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Portrait of Elizabeth Rowe in Carrara marble by Lorenzo Bartolini

Inside the Museum's front doors is a beautiful Carrara marble half-length bust of Elizabeth Williams Johnson who married James John Rowe in Marylebone, London on the 9th September 1823. Her husband became the rector of St Mary Arches in Exeter in the 1840s. This sculpture is unsigned and until December 2021 we knew nothing about its maker. 

Bartolini was born near Prato, Tuscany. After studying at the Florentine Academy of Fine Arts he gained a reputation as a modeler in alabaster. He went to Paris in 1797, where he studied painting and afterward sculpture. The bas-relief Cleobis and Biton, with which he won the second prize of the Academy in 1803, established his fame as a sculptor and gained for him a number of influential patrons including Napoleon Bonaparte. 

The discovery of a Bartolini in the entrance hall of the Museum is quite a find. He is regarded as one of the most important early 19th-century sculptors and this is a quite fine example of his work. 

Find out more in the article below. 

 

 

 

 

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Carrara marble statue of Esmeralda by Pasquale Romanelli

Opposite Bartolini's half-length bust is another Carrara marble statue of Esmeralda a fictional character in Victor Hugo's 1831 novel The Hunchback of Notre-Dame (or Notre Dame de Paris). She is a French Roma girl who constantly attracts men with her seductive dances, and is often seen with her clever goat Djali.

This sculpture is by another Italian artist Pasquale Romanelli (1812 - 1887) who was the apprentice of Lorenzo Bartolini. The coincidence of these two sculptures (only a few feet apart) is purely accidental, but we have both the master and his apprentice together in our entrance.

Our Esmeralda was sculpted in 1863, at this time Romanelli opened an art gallery on the Lungarno Acciaiuoli where completed works could be sold directly to the public. Mrs Oswold Smith of Paignton gifted the sculpture to the Museum in 1947 but we don't know how she acquired it or how long it might have been in her possession.

It is an exception that a regional Museum like Torquay has the works of two great Florentine artists in our entrance hall. 

Find out more in the article below.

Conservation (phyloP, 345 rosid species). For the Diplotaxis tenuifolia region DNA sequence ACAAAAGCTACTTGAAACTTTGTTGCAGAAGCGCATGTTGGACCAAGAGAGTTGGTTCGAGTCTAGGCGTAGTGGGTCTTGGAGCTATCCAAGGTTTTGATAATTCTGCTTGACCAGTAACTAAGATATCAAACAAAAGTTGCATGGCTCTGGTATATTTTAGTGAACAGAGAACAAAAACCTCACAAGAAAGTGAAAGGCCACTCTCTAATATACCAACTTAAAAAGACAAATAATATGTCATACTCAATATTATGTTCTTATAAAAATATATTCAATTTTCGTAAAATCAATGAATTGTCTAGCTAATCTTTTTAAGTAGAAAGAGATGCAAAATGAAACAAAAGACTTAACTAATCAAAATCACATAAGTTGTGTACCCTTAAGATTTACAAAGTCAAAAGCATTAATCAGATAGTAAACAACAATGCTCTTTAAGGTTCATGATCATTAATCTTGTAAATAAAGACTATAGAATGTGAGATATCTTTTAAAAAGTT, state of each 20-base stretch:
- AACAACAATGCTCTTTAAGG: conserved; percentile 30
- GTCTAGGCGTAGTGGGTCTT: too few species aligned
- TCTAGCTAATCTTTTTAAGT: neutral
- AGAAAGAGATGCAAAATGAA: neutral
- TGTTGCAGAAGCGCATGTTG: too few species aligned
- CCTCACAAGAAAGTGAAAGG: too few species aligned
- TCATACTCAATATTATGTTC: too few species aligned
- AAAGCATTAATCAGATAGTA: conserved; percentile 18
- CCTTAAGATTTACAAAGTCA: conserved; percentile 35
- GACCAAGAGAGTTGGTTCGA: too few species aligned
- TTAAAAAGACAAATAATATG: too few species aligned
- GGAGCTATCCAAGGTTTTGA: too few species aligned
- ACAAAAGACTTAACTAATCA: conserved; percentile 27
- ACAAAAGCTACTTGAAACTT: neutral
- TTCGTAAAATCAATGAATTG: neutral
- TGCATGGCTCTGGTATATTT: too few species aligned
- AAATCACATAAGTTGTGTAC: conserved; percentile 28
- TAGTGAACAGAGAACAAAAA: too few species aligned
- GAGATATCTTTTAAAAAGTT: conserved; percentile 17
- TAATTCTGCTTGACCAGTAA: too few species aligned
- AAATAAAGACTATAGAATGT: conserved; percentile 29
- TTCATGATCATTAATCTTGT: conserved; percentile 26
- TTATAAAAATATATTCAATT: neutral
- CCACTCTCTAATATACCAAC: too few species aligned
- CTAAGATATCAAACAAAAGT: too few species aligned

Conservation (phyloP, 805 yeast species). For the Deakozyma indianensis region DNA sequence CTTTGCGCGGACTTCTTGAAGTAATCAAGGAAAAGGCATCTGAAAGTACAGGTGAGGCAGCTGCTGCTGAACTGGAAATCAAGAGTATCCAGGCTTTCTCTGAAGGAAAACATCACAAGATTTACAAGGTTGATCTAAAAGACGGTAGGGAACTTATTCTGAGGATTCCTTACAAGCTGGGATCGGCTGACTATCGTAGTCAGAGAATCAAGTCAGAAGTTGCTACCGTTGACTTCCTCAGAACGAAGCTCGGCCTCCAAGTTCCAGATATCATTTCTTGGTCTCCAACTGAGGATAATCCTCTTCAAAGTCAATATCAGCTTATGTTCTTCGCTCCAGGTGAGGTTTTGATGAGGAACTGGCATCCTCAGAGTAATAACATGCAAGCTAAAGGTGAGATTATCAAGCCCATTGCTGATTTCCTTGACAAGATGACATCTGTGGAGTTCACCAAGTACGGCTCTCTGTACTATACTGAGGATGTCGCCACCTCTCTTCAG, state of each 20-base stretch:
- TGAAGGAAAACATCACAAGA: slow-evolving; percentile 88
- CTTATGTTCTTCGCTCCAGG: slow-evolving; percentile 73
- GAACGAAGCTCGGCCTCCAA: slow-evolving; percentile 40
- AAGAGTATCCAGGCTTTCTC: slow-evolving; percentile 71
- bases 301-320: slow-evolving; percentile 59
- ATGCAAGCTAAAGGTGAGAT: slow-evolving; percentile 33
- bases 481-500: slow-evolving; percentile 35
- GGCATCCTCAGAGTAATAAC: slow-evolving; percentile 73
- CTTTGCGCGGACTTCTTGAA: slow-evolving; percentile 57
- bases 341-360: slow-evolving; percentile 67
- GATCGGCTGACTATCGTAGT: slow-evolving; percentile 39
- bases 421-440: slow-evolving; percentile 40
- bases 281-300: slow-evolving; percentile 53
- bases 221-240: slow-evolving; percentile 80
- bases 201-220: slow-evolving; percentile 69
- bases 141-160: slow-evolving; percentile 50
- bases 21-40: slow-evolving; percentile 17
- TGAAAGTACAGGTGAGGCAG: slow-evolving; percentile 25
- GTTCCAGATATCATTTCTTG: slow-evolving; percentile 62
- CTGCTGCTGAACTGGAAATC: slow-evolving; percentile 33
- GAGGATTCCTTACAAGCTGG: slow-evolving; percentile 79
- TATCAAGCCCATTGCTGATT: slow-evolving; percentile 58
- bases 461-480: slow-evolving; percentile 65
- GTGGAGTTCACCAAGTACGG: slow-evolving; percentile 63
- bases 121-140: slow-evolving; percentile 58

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Torquay Museum

The ‘Armada’ Chest now the Museum’s donations box

The Museum's donations box is a magnificent 'Armada' chest, a name applied to heavily reinforced strongboxes from around the 16th century. Many have tales of being acquired from the shipwrecks from Spanish Armada fleet. In reality, few have any such provenance.

In 2022 the Museum was contacted by the descendants of a Captain Morton Jack who lived locally to the Museum in Devon. Morton Jack moved to Devon from Ireland and brought the chest with him. He donated it to the Museum in 1954 with a story about its provenance. "This chest was originally in the possession of the O'Flaherty family of Iar Connaught in Ireland. At the time of the Spanish Armada (1588) the chief of the clan was Murrogh-na-Taugh who was active in the rounding up Spaniards ship-wrecked on the coast of West Connaught after the Armada. Since this chest is passably of Flemish origin and is of 16th-century date or earlier this history tends to show that it was a treasure chest from one of the wrecked ships."

It appears that the chest is almost certainly from the Armada ship called the Falcon Blanco Mediano, which was wrecked in late 1588 on the west coast of Ireland, off Connemara. At this time 26 ships of the Spanish Armada were wrecked off the coast of Ireland but only six have ever been found. 

Read the full story below. 

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Torquay Museum

Waddeton Court Figures

These figures occupied positions on the walls of the dining hall of Waddeton Court, Stoke Gabriel, Devonshire, and were found covered with white-wash in a cellar when the ancient manor-house was rebuilt by Henry Studdy about the year 1840. After the sale of the Court in 1915, the owner Colonel R. W. Studdy, J.P., deposited the figures on loan in this Museum and in 1922 they were finally presented to the Torquay Natural History Society by Miss V. E. Wills. 

The male figures undoubtedly are intended to represent the nine Worthies of the World - three Paynims, three Jews and three Christian men, namely, Hector of Troy, Julius Caesar, Alexander the Great, David King of Jerusalem, Judas Maccabaeus, Duke Joshua, King Arthur, Charlemagne and Godfrey de Bouillon. The tenth male figure is possibly one of the four Cardinal Virtues, i.e. Justice

The female figures represent the three Theological Virtues Faith, Hope and Charity and three of the four Cardinal Virtues Fortitude, Temperance and Prudence. 

The description and identification of the figures has been fully considered in Devon and Cornwall Notes and Queries, Vol. XII, pages 18 - 21 and 120 - 127.

 

 

 

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